What is a shoulder joint separation?
Despite its name, a shoulder joint separation injury doesn’t affect the shoulder joint itself. Instead, it affects the acromioclavicular (AC) joint, which is located at the point where the collarbone (clavicle) meets the highest part of the shoulder blade (acromion). After a fall onto an outstretched hand, a sharp twist of the arm or a direct blow to the shoulder, the ligaments that connect the clavicle to the acromion can rupture. The damage can range from a mild sprain to moderate tissue fraying to a complete ligament tear. While a shoulder joint separation differs from a shoulder dislocation, which occurs when the upper arm bone is forced out of the shoulder socket, both injuries are commonly sustained during contact sports, such as football and hockey.
What does a shoulder joint separation feel like?
The symptoms of a shoulder joint separation may include:
- Pain, tenderness, swelling and bruising around the shoulder joint
- Arm muscle weakness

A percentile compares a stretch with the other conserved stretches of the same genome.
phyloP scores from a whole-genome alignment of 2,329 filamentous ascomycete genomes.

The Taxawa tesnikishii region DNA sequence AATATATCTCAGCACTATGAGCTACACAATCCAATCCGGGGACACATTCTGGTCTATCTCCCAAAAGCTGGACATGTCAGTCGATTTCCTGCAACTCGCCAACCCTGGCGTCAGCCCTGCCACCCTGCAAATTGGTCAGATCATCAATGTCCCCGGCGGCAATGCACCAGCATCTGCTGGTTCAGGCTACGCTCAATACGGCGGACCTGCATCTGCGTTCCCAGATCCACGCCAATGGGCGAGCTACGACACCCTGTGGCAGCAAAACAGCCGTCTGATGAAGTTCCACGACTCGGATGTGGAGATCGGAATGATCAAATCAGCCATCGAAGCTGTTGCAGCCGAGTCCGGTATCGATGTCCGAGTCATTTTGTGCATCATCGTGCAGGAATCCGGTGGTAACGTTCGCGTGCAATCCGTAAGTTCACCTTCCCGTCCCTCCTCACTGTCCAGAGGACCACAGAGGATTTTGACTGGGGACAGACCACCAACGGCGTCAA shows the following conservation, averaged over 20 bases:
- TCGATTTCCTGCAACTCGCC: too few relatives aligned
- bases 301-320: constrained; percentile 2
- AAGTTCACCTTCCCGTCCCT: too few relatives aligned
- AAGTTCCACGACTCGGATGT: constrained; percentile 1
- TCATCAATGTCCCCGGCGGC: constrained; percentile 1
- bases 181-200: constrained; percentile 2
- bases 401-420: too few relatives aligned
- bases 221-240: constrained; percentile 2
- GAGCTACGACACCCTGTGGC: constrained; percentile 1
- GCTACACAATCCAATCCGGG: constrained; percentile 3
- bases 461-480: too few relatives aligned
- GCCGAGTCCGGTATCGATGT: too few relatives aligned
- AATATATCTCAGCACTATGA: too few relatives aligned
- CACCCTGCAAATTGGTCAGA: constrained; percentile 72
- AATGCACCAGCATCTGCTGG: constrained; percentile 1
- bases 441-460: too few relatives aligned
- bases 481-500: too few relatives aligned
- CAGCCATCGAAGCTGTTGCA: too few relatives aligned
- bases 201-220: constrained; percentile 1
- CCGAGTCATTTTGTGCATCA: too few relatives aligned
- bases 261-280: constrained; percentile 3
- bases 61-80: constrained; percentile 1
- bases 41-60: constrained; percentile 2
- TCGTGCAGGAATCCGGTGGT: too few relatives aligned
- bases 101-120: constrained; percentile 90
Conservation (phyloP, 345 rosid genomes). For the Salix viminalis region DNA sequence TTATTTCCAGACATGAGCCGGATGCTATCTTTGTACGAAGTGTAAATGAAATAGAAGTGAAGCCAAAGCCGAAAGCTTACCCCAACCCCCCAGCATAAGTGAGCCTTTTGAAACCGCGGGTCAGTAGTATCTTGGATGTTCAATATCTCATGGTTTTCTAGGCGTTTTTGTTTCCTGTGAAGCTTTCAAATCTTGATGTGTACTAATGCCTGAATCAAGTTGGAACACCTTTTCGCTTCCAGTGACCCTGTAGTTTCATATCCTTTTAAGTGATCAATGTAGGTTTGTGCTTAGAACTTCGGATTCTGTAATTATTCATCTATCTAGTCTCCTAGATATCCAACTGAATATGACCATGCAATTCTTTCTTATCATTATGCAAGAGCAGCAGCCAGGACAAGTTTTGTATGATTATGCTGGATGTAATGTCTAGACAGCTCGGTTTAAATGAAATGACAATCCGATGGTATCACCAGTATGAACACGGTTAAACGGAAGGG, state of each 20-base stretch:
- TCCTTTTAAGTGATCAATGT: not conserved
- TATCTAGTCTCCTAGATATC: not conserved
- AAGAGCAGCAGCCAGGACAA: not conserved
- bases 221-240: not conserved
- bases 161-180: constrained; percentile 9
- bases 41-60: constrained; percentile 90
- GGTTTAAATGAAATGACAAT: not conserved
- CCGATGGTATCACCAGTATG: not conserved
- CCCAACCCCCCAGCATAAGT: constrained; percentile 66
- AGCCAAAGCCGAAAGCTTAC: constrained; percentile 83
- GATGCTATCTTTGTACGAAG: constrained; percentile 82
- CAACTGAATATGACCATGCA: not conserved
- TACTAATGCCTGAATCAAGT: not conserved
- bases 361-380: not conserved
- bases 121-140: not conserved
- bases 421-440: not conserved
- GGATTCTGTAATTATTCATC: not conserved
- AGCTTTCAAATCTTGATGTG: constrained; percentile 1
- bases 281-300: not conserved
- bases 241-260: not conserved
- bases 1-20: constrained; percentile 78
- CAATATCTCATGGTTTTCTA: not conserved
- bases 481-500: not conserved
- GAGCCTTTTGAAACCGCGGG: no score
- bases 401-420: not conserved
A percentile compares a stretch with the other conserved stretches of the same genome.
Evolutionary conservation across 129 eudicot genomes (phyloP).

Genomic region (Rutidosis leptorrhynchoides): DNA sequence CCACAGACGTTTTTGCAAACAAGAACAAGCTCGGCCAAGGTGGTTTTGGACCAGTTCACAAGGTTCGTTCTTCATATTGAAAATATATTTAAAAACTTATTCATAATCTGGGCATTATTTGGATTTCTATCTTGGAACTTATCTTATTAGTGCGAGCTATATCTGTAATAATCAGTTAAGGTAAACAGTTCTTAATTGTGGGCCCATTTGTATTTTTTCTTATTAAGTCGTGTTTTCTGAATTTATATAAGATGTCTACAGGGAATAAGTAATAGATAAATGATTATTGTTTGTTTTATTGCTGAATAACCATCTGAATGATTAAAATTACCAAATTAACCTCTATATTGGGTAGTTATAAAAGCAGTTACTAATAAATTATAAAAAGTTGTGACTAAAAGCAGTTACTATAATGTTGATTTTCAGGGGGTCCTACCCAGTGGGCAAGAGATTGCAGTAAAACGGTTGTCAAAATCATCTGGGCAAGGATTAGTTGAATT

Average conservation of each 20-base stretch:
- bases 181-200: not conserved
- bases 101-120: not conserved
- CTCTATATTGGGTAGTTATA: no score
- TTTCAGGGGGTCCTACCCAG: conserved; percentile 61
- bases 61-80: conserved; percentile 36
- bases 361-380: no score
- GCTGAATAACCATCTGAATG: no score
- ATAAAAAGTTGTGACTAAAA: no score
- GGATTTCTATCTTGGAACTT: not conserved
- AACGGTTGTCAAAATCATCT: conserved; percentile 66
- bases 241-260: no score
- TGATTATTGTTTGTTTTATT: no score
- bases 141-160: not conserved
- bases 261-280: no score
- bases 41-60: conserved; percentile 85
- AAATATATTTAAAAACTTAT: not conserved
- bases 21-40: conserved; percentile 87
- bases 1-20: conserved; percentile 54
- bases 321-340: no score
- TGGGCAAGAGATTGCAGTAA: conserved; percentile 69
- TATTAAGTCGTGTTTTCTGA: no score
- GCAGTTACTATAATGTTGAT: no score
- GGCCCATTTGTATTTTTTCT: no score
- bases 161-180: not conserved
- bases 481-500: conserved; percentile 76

- A “popping” sound during shoulder movement
- A visible bump at the site of the injury (if the collarbone is no longer anchored securely to the shoulder blade, it may move out of its proper position and push against the skin near the top of the shoulder)
How is a shoulder joint separation treated?
Nonsurgical treatment is often effective for reducing the pain and swelling associated with a shoulder joint separation. Some options include:
- Icing the shoulder for 20-30 minutes every three to four hours as needed
- Wearing a sling or shoulder immobilizer to prevent further damage as the injury heals
- Taking a nonsteroidal anti-inflammatory drug (NSAID) such as ibuprofen or naproxen as needed
- Performing physician-recommended stretching and strengthening exercises
If conservative treatment does not provide meaningful symptom relief, surgery may be recommended to repair a torn shoulder ligament. Afterward, a sling may be worn for approximately six weeks to promote proper healing.
As a full-service orthopedic provider, Advanced Orthopaedics & Sports Medicine of Houston, TX, offers a full range of both conservative and surgical treatments for shoulder injuries. If you’d like to explore your treatment options for a shoulder joint dislocation, contact today.